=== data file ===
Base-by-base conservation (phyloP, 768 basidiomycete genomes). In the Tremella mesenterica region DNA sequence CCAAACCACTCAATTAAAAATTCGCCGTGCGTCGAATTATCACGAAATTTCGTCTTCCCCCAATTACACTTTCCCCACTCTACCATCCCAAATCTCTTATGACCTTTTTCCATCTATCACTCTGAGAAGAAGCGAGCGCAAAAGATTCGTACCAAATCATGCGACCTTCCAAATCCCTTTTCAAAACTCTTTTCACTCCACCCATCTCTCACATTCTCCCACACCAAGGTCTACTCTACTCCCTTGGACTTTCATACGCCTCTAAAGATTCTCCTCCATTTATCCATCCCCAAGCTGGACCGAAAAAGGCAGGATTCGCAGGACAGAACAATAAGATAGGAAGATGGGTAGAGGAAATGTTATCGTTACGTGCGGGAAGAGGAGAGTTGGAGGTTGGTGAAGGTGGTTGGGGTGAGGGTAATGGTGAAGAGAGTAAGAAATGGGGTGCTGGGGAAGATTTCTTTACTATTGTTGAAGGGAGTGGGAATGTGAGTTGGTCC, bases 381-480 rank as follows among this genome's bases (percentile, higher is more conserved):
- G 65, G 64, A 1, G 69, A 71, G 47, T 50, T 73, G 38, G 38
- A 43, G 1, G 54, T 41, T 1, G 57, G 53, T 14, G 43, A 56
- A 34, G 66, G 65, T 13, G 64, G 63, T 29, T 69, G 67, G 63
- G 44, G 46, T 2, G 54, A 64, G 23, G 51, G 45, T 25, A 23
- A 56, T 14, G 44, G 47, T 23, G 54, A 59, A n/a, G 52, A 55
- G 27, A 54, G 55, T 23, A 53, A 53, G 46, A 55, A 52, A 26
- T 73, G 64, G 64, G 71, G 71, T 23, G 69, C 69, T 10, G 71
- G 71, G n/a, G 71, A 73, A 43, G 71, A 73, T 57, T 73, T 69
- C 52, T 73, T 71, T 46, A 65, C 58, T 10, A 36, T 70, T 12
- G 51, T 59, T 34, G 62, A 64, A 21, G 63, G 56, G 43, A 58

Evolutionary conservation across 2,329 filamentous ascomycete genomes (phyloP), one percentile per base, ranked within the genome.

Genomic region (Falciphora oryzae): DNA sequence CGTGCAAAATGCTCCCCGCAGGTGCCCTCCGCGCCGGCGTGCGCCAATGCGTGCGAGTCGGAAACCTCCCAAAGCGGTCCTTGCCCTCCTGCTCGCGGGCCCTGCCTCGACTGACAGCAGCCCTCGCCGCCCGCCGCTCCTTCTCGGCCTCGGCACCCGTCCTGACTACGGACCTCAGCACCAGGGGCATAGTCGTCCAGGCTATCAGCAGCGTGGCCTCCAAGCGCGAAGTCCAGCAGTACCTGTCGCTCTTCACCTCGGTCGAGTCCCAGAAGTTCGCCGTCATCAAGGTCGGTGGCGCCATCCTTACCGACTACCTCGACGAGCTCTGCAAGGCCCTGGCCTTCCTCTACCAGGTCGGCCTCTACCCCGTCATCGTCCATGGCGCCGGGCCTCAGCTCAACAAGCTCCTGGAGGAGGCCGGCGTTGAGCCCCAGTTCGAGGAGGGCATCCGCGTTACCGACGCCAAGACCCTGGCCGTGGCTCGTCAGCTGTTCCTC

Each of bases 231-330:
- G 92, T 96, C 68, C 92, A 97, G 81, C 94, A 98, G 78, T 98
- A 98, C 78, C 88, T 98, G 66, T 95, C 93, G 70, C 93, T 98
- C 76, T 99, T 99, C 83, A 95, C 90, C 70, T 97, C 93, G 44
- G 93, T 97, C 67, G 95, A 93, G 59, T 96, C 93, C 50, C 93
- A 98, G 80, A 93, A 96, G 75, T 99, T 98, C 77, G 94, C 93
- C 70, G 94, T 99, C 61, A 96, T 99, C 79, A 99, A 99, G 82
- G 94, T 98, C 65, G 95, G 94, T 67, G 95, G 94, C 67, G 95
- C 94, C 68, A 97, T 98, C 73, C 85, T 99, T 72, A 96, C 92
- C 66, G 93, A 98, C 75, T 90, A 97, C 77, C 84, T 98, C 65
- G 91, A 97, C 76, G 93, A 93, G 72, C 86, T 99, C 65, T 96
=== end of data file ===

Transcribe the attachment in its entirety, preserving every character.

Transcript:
Base-by-base conservation (phyloP, 768 basidiomycete genomes). In the Tremella mesenterica region DNA sequence CCAAACCACTCAATTAAAAATTCGCCGTGCGTCGAATTATCACGAAATTTCGTCTTCCCCCAATTACACTTTCCCCACTCTACCATCCCAAATCTCTTATGACCTTTTTCCATCTATCACTCTGAGAAGAAGCGAGCGCAAAAGATTCGTACCAAATCATGCGACCTTCCAAATCCCTTTTCAAAACTCTTTTCACTCCACCCATCTCTCACATTCTCCCACACCAAGGTCTACTCTACTCCCTTGGACTTTCATACGCCTCTAAAGATTCTCCTCCATTTATCCATCCCCAAGCTGGACCGAAAAAGGCAGGATTCGCAGGACAGAACAATAAGATAGGAAGATGGGTAGAGGAAATGTTATCGTTACGTGCGGGAAGAGGAGAGTTGGAGGTTGGTGAAGGTGGTTGGGGTGAGGGTAATGGTGAAGAGAGTAAGAAATGGGGTGCTGGGGAAGATTTCTTTACTATTGTTGAAGGGAGTGGGAATGTGAGTTGGTCC, bases 381-480 rank as follows among this genome's bases (percentile, higher is more conserved):
- G 65, G 64, A 1, G 69, A 71, G 47, T 50, T 73, G 38, G 38
- A 43, G 1, G 54, T 41, T 1, G 57, G 53, T 14, G 43, A 56
- A 34, G 66, G 65, T 13, G 64, G 63, T 29, T 69, G 67, G 63
- G 44, G 46, T 2, G 54, A 64, G 23, G 51, G 45, T 25, A 23
- A 56, T 14, G 44, G 47, T 23, G 54, A 59, A n/a, G 52, A 55
- G 27, A 54, G 55, T 23, A 53, A 53, G 46, A 55, A 52, A 26
- T 73, G 64, G 64, G 71, G 71, T 23, G 69, C 69, T 10, G 71
- G 71, G n/a, G 71, A 73, A 43, G 71, A 73, T 57, T 73, T 69
- C 52, T 73, T 71, T 46, A 65, C 58, T 10, A 36, T 70, T 12
- G 51, T 59, T 34, G 62, A 64, A 21, G 63, G 56, G 43, A 58

Evolutionary conservation across 2,329 filamentous ascomycete genomes (phyloP), one percentile per base, ranked within the genome.

Genomic region (Falciphora oryzae): DNA sequence CGTGCAAAATGCTCCCCGCAGGTGCCCTCCGCGCCGGCGTGCGCCAATGCGTGCGAGTCGGAAACCTCCCAAAGCGGTCCTTGCCCTCCTGCTCGCGGGCCCTGCCTCGACTGACAGCAGCCCTCGCCGCCCGCCGCTCCTTCTCGGCCTCGGCACCCGTCCTGACTACGGACCTCAGCACCAGGGGCATAGTCGTCCAGGCTATCAGCAGCGTGGCCTCCAAGCGCGAAGTCCAGCAGTACCTGTCGCTCTTCACCTCGGTCGAGTCCCAGAAGTTCGCCGTCATCAAGGTCGGTGGCGCCATCCTTACCGACTACCTCGACGAGCTCTGCAAGGCCCTGGCCTTCCTCTACCAGGTCGGCCTCTACCCCGTCATCGTCCATGGCGCCGGGCCTCAGCTCAACAAGCTCCTGGAGGAGGCCGGCGTTGAGCCCCAGTTCGAGGAGGGCATCCGCGTTACCGACGCCAAGACCCTGGCCGTGGCTCGTCAGCTGTTCCTC

Each of bases 231-330:
- G 92, T 96, C 68, C 92, A 97, G 81, C 94, A 98, G 78, T 98
- A 98, C 78, C 88, T 98, G 66, T 95, C 93, G 70, C 93, T 98
- C 76, T 99, T 99, C 83, A 95, C 90, C 70, T 97, C 93, G 44
- G 93, T 97, C 67, G 95, A 93, G 59, T 96, C 93, C 50, C 93
- A 98, G 80, A 93, A 96, G 75, T 99, T 98, C 77, G 94, C 93
- C 70, G 94, T 99, C 61, A 96, T 99, C 79, A 99, A 99, G 82
- G 94, T 98, C 65, G 95, G 94, T 67, G 95, G 94, C 67, G 95
- C 94, C 68, A 97, T 98, C 73, C 85, T 99, T 72, A 96, C 92
- C 66, G 93, A 98, C 75, T 90, A 97, C 77, C 84, T 98, C 65
- G 91, A 97, C 76, G 93, A 93, G 72, C 86, T 99, C 65, T 96